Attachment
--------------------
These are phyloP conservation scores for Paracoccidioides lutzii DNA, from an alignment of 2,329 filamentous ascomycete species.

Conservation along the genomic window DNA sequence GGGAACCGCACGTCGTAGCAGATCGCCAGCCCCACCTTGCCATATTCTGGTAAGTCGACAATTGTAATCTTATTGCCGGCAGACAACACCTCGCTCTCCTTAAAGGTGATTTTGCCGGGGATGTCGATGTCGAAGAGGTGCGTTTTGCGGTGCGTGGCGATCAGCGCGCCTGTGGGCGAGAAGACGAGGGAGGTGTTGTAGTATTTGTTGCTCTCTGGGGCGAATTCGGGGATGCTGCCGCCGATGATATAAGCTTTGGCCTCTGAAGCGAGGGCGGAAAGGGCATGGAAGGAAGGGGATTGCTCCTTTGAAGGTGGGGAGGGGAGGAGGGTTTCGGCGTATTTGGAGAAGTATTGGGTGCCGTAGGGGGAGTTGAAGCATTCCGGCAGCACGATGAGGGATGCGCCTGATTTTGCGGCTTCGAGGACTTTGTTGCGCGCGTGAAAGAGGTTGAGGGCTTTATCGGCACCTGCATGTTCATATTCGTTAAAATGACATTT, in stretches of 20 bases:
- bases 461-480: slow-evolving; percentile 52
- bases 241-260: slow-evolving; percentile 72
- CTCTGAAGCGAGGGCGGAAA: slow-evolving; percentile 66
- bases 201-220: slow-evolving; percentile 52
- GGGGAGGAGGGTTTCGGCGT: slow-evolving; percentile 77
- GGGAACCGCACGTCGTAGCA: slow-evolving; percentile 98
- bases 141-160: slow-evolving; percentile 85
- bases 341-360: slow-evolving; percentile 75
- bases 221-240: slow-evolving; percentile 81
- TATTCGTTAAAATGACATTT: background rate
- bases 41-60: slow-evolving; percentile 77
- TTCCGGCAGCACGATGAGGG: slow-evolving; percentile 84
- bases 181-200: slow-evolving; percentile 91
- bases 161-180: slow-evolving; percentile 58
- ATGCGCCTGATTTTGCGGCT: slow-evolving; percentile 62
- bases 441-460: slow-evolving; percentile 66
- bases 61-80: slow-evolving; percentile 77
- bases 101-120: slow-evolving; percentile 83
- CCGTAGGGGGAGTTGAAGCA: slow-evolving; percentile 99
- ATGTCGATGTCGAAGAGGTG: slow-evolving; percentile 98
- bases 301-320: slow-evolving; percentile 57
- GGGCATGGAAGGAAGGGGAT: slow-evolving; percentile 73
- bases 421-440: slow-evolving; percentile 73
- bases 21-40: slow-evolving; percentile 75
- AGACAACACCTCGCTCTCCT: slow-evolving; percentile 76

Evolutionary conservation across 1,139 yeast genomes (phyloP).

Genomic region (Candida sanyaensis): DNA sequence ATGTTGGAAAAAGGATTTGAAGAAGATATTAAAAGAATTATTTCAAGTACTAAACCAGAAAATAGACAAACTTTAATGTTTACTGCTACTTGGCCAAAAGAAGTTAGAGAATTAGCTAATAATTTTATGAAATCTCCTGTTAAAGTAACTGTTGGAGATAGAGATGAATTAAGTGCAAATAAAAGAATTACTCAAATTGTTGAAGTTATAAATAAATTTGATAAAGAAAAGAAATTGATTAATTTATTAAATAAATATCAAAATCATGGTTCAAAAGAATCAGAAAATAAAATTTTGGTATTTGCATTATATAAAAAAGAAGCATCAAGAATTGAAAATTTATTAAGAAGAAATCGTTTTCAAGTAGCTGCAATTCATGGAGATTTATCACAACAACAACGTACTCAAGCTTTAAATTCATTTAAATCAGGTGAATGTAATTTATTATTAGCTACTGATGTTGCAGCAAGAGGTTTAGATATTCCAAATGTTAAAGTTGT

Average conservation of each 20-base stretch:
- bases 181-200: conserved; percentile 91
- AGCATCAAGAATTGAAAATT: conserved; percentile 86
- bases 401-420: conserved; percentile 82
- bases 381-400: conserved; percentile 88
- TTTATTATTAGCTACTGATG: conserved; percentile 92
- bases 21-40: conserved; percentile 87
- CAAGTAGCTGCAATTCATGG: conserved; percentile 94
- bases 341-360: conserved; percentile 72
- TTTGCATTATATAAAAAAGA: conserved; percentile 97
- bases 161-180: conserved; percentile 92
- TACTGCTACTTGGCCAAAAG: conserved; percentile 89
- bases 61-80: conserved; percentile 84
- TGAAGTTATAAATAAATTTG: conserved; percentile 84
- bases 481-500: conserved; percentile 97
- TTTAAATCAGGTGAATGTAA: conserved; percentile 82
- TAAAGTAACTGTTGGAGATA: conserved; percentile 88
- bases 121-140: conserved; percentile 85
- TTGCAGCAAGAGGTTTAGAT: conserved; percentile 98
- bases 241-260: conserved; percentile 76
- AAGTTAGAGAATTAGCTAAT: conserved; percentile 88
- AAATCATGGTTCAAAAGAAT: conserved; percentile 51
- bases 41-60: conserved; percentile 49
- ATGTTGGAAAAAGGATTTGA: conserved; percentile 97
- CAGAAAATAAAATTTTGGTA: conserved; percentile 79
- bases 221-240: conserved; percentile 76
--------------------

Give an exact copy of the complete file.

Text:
These are phyloP conservation scores for Paracoccidioides lutzii DNA, from an alignment of 2,329 filamentous ascomycete species.

Conservation along the genomic window DNA sequence GGGAACCGCACGTCGTAGCAGATCGCCAGCCCCACCTTGCCATATTCTGGTAAGTCGACAATTGTAATCTTATTGCCGGCAGACAACACCTCGCTCTCCTTAAAGGTGATTTTGCCGGGGATGTCGATGTCGAAGAGGTGCGTTTTGCGGTGCGTGGCGATCAGCGCGCCTGTGGGCGAGAAGACGAGGGAGGTGTTGTAGTATTTGTTGCTCTCTGGGGCGAATTCGGGGATGCTGCCGCCGATGATATAAGCTTTGGCCTCTGAAGCGAGGGCGGAAAGGGCATGGAAGGAAGGGGATTGCTCCTTTGAAGGTGGGGAGGGGAGGAGGGTTTCGGCGTATTTGGAGAAGTATTGGGTGCCGTAGGGGGAGTTGAAGCATTCCGGCAGCACGATGAGGGATGCGCCTGATTTTGCGGCTTCGAGGACTTTGTTGCGCGCGTGAAAGAGGTTGAGGGCTTTATCGGCACCTGCATGTTCATATTCGTTAAAATGACATTT, in stretches of 20 bases:
- bases 461-480: slow-evolving; percentile 52
- bases 241-260: slow-evolving; percentile 72
- CTCTGAAGCGAGGGCGGAAA: slow-evolving; percentile 66
- bases 201-220: slow-evolving; percentile 52
- GGGGAGGAGGGTTTCGGCGT: slow-evolving; percentile 77
- GGGAACCGCACGTCGTAGCA: slow-evolving; percentile 98
- bases 141-160: slow-evolving; percentile 85
- bases 341-360: slow-evolving; percentile 75
- bases 221-240: slow-evolving; percentile 81
- TATTCGTTAAAATGACATTT: background rate
- bases 41-60: slow-evolving; percentile 77
- TTCCGGCAGCACGATGAGGG: slow-evolving; percentile 84
- bases 181-200: slow-evolving; percentile 91
- bases 161-180: slow-evolving; percentile 58
- ATGCGCCTGATTTTGCGGCT: slow-evolving; percentile 62
- bases 441-460: slow-evolving; percentile 66
- bases 61-80: slow-evolving; percentile 77
- bases 101-120: slow-evolving; percentile 83
- CCGTAGGGGGAGTTGAAGCA: slow-evolving; percentile 99
- ATGTCGATGTCGAAGAGGTG: slow-evolving; percentile 98
- bases 301-320: slow-evolving; percentile 57
- GGGCATGGAAGGAAGGGGAT: slow-evolving; percentile 73
- bases 421-440: slow-evolving; percentile 73
- bases 21-40: slow-evolving; percentile 75
- AGACAACACCTCGCTCTCCT: slow-evolving; percentile 76

Evolutionary conservation across 1,139 yeast genomes (phyloP).

Genomic region (Candida sanyaensis): DNA sequence ATGTTGGAAAAAGGATTTGAAGAAGATATTAAAAGAATTATTTCAAGTACTAAACCAGAAAATAGACAAACTTTAATGTTTACTGCTACTTGGCCAAAAGAAGTTAGAGAATTAGCTAATAATTTTATGAAATCTCCTGTTAAAGTAACTGTTGGAGATAGAGATGAATTAAGTGCAAATAAAAGAATTACTCAAATTGTTGAAGTTATAAATAAATTTGATAAAGAAAAGAAATTGATTAATTTATTAAATAAATATCAAAATCATGGTTCAAAAGAATCAGAAAATAAAATTTTGGTATTTGCATTATATAAAAAAGAAGCATCAAGAATTGAAAATTTATTAAGAAGAAATCGTTTTCAAGTAGCTGCAATTCATGGAGATTTATCACAACAACAACGTACTCAAGCTTTAAATTCATTTAAATCAGGTGAATGTAATTTATTATTAGCTACTGATGTTGCAGCAAGAGGTTTAGATATTCCAAATGTTAAAGTTGT

Average conservation of each 20-base stretch:
- bases 181-200: conserved; percentile 91
- AGCATCAAGAATTGAAAATT: conserved; percentile 86
- bases 401-420: conserved; percentile 82
- bases 381-400: conserved; percentile 88
- TTTATTATTAGCTACTGATG: conserved; percentile 92
- bases 21-40: conserved; percentile 87
- CAAGTAGCTGCAATTCATGG: conserved; percentile 94
- bases 341-360: conserved; percentile 72
- TTTGCATTATATAAAAAAGA: conserved; percentile 97
- bases 161-180: conserved; percentile 92
- TACTGCTACTTGGCCAAAAG: conserved; percentile 89
- bases 61-80: conserved; percentile 84
- TGAAGTTATAAATAAATTTG: conserved; percentile 84
- bases 481-500: conserved; percentile 97
- TTTAAATCAGGTGAATGTAA: conserved; percentile 82
- TAAAGTAACTGTTGGAGATA: conserved; percentile 88
- bases 121-140: conserved; percentile 85
- TTGCAGCAAGAGGTTTAGAT: conserved; percentile 98
- bases 241-260: conserved; percentile 76
- AAGTTAGAGAATTAGCTAAT: conserved; percentile 88
- AAATCATGGTTCAAAAGAAT: conserved; percentile 51
- bases 41-60: conserved; percentile 49
- ATGTTGGAAAAAGGATTTGA: conserved; percentile 97
- CAGAAAATAAAATTTTGGTA: conserved; percentile 79
- bases 221-240: conserved; percentile 76